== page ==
Sigma Unicorn ReviewMakaveli - May 20, 2008
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The Working Components:
As mentioned earlier, both sides of the case can be pulled down by a latch on the top of each side panel. Now we get a closer look at the steel arm that goes across the case and puts a fan right up next to your video card to give it fresh air and cool it off a little bit. "Sigma" is painted in red on this black piece of steel. There are three separate compartments on the inside of the case. One is for the optical drives, the second is for floppy drives, and the third is the hard drive cage. Under the hard drive cage is a small red toolbox that we'll open up soon.
The other side of the case can also be pulled down by opening the latch on top of the panel. As expected, the motherboard tray is connected to this panel; this makes it easy to get to the motherboard quickly and painlessly. There were some major clearance issues with my giant Thermaltake V1 CPU heatsink, so you should check to see if your aftermarket heatsink will clear your power supply when you try to close the side panel. Once you remove the hard drive cage, you'll see that the 120mm red LED fan in the front is blowing fresh air on the hard drives. Under the hard drive cage is that red box that I mentioned earlier. Inside of this red box is where you'll find the clips for the hard drives so that they slid into the hard drive cage, extra screws, and a motherboard speaker cable that you attach to the speaker ports on your motherboard's front panel pins section.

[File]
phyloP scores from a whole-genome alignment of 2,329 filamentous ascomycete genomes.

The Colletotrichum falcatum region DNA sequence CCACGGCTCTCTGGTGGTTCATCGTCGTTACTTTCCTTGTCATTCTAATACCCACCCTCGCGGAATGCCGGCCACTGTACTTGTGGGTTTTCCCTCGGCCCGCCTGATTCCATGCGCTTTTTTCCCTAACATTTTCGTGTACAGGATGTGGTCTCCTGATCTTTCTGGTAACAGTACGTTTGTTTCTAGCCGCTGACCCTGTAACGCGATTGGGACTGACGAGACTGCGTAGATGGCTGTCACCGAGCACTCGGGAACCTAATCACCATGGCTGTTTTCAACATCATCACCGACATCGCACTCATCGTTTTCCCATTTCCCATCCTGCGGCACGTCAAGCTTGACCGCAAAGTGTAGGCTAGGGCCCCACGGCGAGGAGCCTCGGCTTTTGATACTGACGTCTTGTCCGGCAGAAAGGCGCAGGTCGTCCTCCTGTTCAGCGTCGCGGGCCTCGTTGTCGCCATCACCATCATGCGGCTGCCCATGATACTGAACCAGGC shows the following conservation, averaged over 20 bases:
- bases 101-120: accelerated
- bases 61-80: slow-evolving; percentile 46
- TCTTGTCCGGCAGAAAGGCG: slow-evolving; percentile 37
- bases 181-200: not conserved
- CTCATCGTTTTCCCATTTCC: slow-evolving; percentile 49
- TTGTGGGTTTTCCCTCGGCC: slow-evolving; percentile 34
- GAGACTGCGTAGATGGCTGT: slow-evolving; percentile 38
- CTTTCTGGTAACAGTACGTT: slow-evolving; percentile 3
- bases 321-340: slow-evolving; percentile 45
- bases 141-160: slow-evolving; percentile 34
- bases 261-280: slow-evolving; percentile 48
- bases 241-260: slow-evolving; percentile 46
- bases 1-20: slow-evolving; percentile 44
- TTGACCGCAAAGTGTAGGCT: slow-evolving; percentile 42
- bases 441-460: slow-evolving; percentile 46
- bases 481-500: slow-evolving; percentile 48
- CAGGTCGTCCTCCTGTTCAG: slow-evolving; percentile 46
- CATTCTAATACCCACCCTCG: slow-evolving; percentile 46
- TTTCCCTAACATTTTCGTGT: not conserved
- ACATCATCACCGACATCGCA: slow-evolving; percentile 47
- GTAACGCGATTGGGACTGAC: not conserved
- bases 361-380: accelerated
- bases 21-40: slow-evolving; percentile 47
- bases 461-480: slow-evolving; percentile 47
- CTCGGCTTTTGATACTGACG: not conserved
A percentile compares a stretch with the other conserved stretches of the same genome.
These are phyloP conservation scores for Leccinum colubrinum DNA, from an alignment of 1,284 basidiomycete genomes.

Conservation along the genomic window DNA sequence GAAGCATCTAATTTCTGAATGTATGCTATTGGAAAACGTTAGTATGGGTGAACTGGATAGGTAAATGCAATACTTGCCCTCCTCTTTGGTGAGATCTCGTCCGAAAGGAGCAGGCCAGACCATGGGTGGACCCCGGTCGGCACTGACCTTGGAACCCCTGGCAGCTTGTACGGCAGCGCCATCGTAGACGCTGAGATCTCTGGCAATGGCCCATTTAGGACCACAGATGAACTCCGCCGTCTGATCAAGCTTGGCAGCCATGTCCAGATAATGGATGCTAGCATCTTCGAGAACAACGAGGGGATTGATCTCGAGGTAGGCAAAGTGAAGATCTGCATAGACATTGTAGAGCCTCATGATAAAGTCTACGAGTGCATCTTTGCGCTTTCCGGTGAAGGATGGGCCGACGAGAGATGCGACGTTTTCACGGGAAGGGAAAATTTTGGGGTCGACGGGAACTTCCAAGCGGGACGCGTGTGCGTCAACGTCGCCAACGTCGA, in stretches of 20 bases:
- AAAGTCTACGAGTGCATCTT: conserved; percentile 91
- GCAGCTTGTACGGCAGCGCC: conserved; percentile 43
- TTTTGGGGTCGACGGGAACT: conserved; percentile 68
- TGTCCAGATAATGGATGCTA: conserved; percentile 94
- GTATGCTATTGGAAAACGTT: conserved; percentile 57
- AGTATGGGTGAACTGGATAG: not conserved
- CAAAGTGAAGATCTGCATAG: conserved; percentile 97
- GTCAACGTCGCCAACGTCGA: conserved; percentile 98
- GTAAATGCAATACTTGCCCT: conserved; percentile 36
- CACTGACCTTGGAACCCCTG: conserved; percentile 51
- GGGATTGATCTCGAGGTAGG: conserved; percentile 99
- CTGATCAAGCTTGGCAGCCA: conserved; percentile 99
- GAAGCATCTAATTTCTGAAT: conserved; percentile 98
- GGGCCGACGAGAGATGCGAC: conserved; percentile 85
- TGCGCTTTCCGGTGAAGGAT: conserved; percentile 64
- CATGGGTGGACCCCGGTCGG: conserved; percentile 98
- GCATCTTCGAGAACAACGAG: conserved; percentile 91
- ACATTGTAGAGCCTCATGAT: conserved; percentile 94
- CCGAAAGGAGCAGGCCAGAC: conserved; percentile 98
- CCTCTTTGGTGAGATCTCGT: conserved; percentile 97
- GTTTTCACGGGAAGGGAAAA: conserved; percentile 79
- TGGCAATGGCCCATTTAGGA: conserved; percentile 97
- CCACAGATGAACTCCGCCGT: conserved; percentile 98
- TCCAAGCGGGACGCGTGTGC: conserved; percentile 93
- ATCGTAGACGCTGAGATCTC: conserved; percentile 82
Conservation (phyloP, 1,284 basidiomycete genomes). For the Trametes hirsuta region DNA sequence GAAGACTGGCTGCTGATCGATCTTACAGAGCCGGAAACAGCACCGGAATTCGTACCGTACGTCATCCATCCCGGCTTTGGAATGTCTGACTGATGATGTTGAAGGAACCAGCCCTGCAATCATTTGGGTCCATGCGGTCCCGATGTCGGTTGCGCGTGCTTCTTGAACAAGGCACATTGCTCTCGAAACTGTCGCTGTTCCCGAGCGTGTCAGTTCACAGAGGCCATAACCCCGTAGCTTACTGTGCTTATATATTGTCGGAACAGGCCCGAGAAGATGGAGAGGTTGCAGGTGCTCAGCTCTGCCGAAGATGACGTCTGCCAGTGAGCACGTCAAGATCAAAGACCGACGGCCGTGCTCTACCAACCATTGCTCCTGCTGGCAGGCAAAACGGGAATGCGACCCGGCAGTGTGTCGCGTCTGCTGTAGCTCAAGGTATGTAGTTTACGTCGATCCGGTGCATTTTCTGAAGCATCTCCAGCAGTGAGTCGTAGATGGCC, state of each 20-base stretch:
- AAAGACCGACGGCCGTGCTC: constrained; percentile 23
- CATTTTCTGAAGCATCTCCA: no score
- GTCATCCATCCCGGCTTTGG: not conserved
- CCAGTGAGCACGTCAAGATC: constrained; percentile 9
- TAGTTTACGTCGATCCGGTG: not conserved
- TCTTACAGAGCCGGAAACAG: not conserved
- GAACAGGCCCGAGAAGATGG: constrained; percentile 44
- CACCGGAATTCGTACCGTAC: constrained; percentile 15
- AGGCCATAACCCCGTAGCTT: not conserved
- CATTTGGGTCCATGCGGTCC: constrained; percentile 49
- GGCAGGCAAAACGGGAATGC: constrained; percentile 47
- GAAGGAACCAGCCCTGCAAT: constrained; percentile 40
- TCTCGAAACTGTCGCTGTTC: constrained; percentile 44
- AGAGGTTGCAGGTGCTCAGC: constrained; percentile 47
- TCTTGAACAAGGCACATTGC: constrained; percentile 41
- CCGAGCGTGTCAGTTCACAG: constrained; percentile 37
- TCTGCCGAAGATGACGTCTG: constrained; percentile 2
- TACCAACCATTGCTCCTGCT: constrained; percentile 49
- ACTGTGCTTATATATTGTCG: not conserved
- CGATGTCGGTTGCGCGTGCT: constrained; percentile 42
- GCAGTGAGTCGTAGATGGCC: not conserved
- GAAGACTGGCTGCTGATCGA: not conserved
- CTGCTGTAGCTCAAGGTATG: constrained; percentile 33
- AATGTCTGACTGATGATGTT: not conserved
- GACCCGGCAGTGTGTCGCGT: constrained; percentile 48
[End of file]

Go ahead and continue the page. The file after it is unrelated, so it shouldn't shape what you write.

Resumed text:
When you remove the front bezel from the case, you'll notice that it is just a steel frame with holes for cables and air to travel through. Also, notice the 120mm red LED fan mounted on the bottom. On the side of the motherboard tray, you can fit an 80mm fan inside of the designated slot, but a fan isn't included.
Let's go ahead and test the case to see how well it performs.